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Abu Dhabi, UAEFriday 21 September 2018

Palestinians struggle to keep Nakba memories alive in Tantura

A crumbling stone structure nestles on the beach. Its arched entrance and carefully laid stones hint at a grander past but the building looks out onto the Mediterranean alone. There is little to suggest that it was once part of a thriving fishing village in what was then northern Palestine.

It’s one of the only remaining structures of Tantura, a village once home to 1500 people about 24 kilometers south of Haifa, Israel’s third largest city.

“Here we find the harbour,” recalled Abu Jamil Masri who grew up in the village. “The boats used to go fishing for sardines.”

The 84-year-old walked carefully towards the beach, his cane steadying him as he recounted childhood memories.

Seventy years ago this month, the residents of Tantura were forced to flee their homes as part of the Nakba, or the catastrophe. With each passing year, the memories of what Tantura and Palestine were was once like fade. Masri is one of the few people left who still remembers life in the village, but others are working to preserve his memories.

Abu Jamil, 84, sits in the remnants of the Palestinian village of Tantura. Willy Lowry / The National
Abu Jamil, 84, sits in the remnants of the Palestinian village of Tantura. Willy Lowry / The National

“What to tell you? It’s hard to express,” Masri said nostalgically. “During the harvesting season, they would plough the land, like this, form a furrow to throw in the seeds. The produce of watermelon was bountiful, 20 to 25 kilos each.”

Masri’s childhood came to an abrupt end. Late in the night on May 22 1948, Israeli soldiers known as the Haganah came to Tantura.

The village was in the area that the UN's partition plan had designated for an Israeli state. Moreover, Tantura lay on the strategic road between Tel Aviv and Haifa. The Israeli government had decided to expel or subdue the villagers.

“There was a commotion I asked my friend what this was all about,” said Masri. “He told me we are being attacked by the insurgents, then I prayed.”

Masri say the soldiers killed unarmed villagers. He said his father and brother were among the dead.

The story of Tantura is complicated and disputed. In many ways it is a microcosm of what Palestinians refer to as the Nakba. According to the surviving Tantura residents, they were victims of unprovoked Israeli aggression. But the Israelis say that anyone who died there was killed as a result of fighting.

According to an article published in the New York Times on May 24, 1948, Tantura was a key weapons smuggling point for Palestinians and one of the last Palestinian strongholds along the strategic coast road. The article quoted an Israeli communique issued after the village fell. “Hundreds of Arabs and a large quantity of booty fell into our hands,” it read.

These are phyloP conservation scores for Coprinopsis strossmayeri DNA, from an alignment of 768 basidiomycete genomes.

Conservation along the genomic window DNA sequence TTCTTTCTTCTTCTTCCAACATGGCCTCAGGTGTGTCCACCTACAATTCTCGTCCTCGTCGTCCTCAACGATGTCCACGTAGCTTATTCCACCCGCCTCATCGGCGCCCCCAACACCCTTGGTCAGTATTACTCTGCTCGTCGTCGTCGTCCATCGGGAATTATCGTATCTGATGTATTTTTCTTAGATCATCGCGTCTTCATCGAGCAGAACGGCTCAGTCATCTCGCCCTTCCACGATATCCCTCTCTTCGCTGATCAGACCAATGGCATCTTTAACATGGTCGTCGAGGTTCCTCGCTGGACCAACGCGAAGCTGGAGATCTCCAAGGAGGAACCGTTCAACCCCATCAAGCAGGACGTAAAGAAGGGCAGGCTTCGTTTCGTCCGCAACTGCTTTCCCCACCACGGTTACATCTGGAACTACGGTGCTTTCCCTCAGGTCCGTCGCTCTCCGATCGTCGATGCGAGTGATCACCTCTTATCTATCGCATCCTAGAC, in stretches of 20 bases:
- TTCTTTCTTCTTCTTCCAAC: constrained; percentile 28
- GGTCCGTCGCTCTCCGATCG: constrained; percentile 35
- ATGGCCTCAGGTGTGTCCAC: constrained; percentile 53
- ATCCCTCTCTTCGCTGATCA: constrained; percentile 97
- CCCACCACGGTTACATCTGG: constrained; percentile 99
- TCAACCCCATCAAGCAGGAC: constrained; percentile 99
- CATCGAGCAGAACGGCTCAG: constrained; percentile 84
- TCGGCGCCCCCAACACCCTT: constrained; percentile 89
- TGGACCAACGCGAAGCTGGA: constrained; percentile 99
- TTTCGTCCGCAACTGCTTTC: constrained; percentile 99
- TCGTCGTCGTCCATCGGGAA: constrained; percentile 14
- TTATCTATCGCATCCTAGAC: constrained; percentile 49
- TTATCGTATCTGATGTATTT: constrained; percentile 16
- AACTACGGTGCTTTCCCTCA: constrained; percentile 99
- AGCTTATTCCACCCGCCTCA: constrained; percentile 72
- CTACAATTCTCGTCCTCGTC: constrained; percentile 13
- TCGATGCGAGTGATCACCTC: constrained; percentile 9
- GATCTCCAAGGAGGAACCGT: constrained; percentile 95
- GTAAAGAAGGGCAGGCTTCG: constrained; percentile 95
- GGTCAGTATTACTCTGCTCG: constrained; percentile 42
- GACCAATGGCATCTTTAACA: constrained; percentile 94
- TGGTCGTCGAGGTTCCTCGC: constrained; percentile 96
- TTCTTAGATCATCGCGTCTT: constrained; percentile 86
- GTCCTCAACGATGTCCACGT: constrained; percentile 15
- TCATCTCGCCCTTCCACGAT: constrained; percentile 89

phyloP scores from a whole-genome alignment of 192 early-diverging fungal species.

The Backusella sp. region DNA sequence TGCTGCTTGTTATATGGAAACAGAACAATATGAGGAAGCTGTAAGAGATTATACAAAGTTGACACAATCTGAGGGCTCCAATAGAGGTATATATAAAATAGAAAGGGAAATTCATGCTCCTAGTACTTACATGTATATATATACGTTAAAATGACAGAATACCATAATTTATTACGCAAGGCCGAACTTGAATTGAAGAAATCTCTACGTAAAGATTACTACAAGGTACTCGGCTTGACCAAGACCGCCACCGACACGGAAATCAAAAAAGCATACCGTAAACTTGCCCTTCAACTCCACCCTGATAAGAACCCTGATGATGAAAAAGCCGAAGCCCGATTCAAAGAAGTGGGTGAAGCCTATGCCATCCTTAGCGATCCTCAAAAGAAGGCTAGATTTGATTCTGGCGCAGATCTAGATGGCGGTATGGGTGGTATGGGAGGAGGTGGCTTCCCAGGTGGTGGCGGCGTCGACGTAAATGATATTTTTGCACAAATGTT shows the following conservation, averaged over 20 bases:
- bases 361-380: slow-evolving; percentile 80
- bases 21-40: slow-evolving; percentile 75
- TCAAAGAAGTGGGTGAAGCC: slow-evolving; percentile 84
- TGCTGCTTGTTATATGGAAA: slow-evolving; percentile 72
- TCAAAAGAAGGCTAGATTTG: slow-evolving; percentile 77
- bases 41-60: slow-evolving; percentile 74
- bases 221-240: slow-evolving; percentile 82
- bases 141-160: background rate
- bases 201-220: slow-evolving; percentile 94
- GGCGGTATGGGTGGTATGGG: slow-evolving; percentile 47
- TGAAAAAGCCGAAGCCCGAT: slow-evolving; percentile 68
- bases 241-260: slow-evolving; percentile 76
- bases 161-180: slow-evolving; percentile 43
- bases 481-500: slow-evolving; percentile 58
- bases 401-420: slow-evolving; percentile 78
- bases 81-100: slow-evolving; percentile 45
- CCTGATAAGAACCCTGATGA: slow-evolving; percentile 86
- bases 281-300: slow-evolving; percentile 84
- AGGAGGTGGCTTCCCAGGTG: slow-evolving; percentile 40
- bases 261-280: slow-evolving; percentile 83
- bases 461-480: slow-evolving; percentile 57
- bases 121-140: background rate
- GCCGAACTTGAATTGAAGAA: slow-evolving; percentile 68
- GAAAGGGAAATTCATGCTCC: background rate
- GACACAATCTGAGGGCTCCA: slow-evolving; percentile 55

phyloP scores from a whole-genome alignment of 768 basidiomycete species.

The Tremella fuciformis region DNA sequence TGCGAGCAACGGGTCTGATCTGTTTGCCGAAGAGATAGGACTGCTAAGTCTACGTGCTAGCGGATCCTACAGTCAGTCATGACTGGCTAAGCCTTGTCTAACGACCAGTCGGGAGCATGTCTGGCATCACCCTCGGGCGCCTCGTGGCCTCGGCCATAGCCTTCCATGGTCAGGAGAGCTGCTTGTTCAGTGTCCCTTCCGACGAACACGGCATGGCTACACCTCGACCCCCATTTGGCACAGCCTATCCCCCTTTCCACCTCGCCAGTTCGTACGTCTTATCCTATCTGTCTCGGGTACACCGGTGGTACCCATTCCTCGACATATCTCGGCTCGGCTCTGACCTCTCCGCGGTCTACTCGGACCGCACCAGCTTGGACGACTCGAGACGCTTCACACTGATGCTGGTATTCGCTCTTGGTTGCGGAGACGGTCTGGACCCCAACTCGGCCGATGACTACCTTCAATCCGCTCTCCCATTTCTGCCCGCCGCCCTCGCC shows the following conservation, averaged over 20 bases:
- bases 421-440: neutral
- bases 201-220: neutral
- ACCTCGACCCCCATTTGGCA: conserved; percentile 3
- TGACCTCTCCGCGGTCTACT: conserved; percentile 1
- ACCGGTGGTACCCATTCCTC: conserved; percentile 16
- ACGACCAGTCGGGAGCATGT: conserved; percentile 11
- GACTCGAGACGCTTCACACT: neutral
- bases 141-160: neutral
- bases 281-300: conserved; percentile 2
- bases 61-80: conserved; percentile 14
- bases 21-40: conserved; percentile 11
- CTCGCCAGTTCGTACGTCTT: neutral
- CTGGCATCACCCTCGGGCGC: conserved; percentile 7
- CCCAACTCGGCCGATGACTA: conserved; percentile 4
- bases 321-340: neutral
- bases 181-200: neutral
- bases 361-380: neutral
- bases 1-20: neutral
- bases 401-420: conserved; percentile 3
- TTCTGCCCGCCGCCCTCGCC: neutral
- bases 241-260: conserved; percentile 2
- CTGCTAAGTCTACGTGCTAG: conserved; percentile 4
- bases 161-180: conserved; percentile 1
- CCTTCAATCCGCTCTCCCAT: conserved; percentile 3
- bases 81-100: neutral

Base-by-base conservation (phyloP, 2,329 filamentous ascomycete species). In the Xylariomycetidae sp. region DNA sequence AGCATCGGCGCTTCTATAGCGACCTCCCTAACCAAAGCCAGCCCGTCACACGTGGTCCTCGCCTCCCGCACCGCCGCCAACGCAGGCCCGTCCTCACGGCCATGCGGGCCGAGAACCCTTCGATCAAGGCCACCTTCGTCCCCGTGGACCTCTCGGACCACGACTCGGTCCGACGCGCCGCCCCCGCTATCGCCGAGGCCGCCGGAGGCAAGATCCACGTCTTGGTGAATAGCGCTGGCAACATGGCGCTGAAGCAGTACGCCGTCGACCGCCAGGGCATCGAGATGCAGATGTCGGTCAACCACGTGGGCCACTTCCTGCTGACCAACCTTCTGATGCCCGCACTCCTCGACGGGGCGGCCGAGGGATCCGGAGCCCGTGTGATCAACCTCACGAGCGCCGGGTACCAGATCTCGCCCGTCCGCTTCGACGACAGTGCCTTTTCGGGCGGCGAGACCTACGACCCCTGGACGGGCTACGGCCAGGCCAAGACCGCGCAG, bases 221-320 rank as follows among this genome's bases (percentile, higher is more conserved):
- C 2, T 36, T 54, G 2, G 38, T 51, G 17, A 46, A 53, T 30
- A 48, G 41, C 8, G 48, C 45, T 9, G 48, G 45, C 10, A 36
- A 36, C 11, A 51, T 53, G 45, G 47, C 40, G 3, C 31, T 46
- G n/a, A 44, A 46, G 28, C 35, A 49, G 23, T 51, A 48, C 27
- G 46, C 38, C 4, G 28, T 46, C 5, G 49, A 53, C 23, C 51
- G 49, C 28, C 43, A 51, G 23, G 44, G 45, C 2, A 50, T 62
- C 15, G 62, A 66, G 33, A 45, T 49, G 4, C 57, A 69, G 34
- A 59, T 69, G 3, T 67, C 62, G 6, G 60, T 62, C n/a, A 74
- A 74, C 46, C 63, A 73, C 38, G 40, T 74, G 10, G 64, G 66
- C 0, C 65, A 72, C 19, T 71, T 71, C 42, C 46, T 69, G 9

Masri doesn’t remember much more from that night, he says, hit on the head and left unconscious for much of it. The next morning he was put on a bus and sent to the nearby village of Fureidis, where he still resides.

What is not in dispute is that during that night all the residents of Tantura fled. They have never returned to live there.

In the immediate aftermath of the founding of Israel, more than 700,000 Palestinians fled or were expelled from their homeland. At the time there were 64 Palestinian villages along the coast from Jaffa to Haifa, including Tantura. Today there are only two left.

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The violence against Palestinians in Tantura was more severe than nearly anywhere else. "According to what I know, Tantura was the second place in the number of people that were killed,” said Teddy Katz, one of the first Israelis to research the recent history of Tantura.

After an Israeli newspaper published some of Katz’s findings in 2000, Israeli veterans who fought in Tantura sued him for libel, forcing him to retract his master's thesis.

But today Katz is adamant that something terrible happened in the small village.

He’s not alone.

Jihad abu Raya and his wife Hazzar run a small palestinian NGO called Falestaniyat, which documents the events of 1948.

“Fear and horror discouraged people from talking about these matters,” said Abu Raya. "[But] we have managed to obtain some people’s responses and extract some of these stories to document and ­­­present them at Palestinian activities and events.”

Every year on the anniversary of the fall of Tantura they organize a march. Most of the surviving townspeople live in exile in Syria and beyond but Falestaniyat brings back as many as possible.

Abu Jamil Masri will be there this year. He’s one of the few left still living near Tantura.

But with each passing year there are fewer in attendance.

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